Four local artists will create an installation of “Creature Comforts” at the Cambridge Art Association’s Kathryn Schultz Gallery from October 6 through November 2. The installation will be accompanied by the sound of spring “peepers” — small frogs that make a resonant pond chorus in the spring with their mating calls — serving as the backdrop for a New Gallery Concert Series event on October 20 at 7 p.m. that brings together new pieces of music and visual art.
The show is curated by Gin Stone, who lives and works on Cape Cod and is a highly passionate environmentalist who uses her artistic craft to encourage the recycling of marine materials and gear by integrating it into her animal, bird and “Humane Taxidermy” sculptural pieces. Close study of her work reveals discarded pieces familiar to anyone who cherishes walking along a seashore. Especially striking is “Freyja,” which eerily resembles a shorebird whose tormented eyes and open mouth suggests it’s in pain, and should cause the viewer to contemplate the effect of materials used in the work ending up inside nature’s beloved creatures.
“I use hand-dyed, reclaimed, local long-line fishing gear as a medium,” Stone said. “The material itself is part of the work’s narrative for ocean and environmental preservation. The subjects of the work include humane taxidermy, aka anti-hunting animal trophies and mythical chimera with current social commentary.”
Stone’s work is joined by that of fellow artists Gail Samuelson, Christine Kyle and Daniel Zeese. This writer’s comments are based on photographs and mission statements of and on their work, along with interviews with the artists conducted six weeks prior to the show’s opening. Only time will tell if the installation lives up to their ambitious plans and dreams for the space — attend the opening reception October 6 and make your own determination.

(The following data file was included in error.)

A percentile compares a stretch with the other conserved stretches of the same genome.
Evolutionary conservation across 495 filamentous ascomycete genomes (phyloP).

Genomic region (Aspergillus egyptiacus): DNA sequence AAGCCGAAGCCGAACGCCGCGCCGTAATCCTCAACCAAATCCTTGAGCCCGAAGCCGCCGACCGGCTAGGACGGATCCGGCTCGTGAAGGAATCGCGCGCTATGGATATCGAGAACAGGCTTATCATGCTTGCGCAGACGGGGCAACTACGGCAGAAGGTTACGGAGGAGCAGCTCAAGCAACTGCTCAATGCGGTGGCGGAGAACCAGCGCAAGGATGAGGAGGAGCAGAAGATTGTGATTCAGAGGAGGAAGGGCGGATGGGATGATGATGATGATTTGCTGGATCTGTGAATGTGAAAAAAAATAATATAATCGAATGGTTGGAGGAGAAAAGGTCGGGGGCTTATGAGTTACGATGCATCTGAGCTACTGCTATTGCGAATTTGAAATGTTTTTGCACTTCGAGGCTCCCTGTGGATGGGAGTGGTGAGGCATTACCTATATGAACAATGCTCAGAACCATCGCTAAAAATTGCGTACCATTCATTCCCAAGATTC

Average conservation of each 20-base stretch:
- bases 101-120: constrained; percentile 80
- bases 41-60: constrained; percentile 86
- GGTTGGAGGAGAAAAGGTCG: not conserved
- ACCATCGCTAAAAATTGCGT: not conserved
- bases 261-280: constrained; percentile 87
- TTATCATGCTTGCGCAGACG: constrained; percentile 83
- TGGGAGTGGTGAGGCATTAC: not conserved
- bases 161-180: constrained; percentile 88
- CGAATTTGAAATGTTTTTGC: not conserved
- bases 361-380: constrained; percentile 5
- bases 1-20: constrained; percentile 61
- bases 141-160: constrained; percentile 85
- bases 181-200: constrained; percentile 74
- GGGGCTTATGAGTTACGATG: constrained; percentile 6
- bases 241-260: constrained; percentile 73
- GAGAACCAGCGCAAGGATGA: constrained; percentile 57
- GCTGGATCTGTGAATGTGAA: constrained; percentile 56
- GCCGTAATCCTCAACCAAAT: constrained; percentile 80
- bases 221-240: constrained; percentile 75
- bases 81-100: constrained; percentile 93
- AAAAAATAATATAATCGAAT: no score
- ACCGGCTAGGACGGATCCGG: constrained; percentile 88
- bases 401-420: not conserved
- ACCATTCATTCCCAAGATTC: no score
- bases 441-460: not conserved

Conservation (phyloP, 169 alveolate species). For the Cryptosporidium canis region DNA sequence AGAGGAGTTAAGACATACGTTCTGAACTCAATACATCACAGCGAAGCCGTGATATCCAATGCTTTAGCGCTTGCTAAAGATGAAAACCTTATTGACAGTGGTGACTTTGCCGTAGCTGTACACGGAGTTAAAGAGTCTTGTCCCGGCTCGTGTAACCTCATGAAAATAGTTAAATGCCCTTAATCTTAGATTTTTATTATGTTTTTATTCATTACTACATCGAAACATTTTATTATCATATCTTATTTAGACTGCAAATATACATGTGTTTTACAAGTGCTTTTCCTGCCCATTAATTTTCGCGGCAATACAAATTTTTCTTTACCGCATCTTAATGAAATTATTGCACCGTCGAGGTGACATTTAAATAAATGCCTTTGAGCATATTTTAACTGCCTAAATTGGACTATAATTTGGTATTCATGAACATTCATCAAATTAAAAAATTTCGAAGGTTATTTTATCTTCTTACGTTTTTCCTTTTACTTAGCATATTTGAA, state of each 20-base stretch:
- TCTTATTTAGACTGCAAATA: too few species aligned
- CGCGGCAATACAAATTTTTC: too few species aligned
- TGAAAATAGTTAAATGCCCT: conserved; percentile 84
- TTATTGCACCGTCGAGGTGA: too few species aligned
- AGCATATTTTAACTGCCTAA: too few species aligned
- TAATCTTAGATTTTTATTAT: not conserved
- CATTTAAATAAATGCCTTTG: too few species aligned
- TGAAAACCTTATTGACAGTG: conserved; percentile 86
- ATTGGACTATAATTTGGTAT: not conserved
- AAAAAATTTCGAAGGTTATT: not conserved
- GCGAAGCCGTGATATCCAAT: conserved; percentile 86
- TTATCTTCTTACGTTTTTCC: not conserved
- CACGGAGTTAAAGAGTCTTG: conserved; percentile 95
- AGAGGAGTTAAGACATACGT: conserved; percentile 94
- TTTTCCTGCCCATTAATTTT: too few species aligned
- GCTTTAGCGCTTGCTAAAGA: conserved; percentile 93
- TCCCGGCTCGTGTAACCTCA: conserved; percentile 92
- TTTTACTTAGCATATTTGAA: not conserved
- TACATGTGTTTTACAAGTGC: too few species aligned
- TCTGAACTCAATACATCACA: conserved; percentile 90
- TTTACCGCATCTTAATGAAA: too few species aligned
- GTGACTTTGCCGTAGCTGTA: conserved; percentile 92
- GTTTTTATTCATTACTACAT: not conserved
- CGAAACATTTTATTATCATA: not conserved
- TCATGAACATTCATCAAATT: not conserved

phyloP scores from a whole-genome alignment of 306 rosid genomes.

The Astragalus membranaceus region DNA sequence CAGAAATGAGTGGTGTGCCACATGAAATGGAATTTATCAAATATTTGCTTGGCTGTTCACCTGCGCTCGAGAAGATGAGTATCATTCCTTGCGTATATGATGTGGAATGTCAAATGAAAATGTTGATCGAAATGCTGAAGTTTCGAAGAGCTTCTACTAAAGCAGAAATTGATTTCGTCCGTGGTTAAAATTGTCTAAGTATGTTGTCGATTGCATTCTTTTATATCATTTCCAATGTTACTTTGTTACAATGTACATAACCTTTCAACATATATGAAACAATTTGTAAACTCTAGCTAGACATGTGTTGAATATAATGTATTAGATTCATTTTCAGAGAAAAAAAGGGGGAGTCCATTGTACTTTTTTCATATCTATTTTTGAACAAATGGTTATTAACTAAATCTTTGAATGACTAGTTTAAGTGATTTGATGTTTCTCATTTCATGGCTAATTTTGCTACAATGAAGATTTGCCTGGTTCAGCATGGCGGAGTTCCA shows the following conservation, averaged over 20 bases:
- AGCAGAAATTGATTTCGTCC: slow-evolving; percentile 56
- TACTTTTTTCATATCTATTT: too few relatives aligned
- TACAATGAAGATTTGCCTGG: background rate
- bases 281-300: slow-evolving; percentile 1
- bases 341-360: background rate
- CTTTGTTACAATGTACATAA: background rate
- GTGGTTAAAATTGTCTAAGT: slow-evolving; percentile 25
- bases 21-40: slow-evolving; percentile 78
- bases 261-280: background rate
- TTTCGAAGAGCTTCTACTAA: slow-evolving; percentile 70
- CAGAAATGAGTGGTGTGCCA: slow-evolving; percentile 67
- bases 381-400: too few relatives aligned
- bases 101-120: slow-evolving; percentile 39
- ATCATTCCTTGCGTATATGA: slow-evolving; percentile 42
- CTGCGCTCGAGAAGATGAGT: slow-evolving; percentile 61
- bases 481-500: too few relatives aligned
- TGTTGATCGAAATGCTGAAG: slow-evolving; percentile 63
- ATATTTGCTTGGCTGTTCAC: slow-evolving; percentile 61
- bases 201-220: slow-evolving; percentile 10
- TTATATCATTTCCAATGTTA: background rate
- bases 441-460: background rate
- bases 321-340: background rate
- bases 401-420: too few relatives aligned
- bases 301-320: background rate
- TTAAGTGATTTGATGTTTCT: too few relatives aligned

Georgia O’Keefe is famous for painting flowers that she insisted, to her dying day, were just “flowers.” And she is right. But many viewers said, “No, they are about SEX!” With knowledge of Freudian symbol systems, one may look at O’Keefe’s floral paintings and see phallic and vulva symbols embedded in her flowers and say, “It’s about sex.” So, there is an interpretive tension between the intent of the artist and that of the viewer. For O’Keefe’s paintings, I would judge both interpretations to be correct.
The artists participating in “Creature Comforts” have elaborate and creative words to describe their proposed work and its symbolism, but only by viewing the real product can the viewer decide between the stated dreams and the actual realized installation. As an artist myself, I know that as I try to make my vision into a physical object, the challenge is often fraught with problems: the wood is too hard, the oversized prints too expensive, my space too small, my arms too tired. So, we will have to wait to see if “Creature Comforts” is “flowers” or “sex.”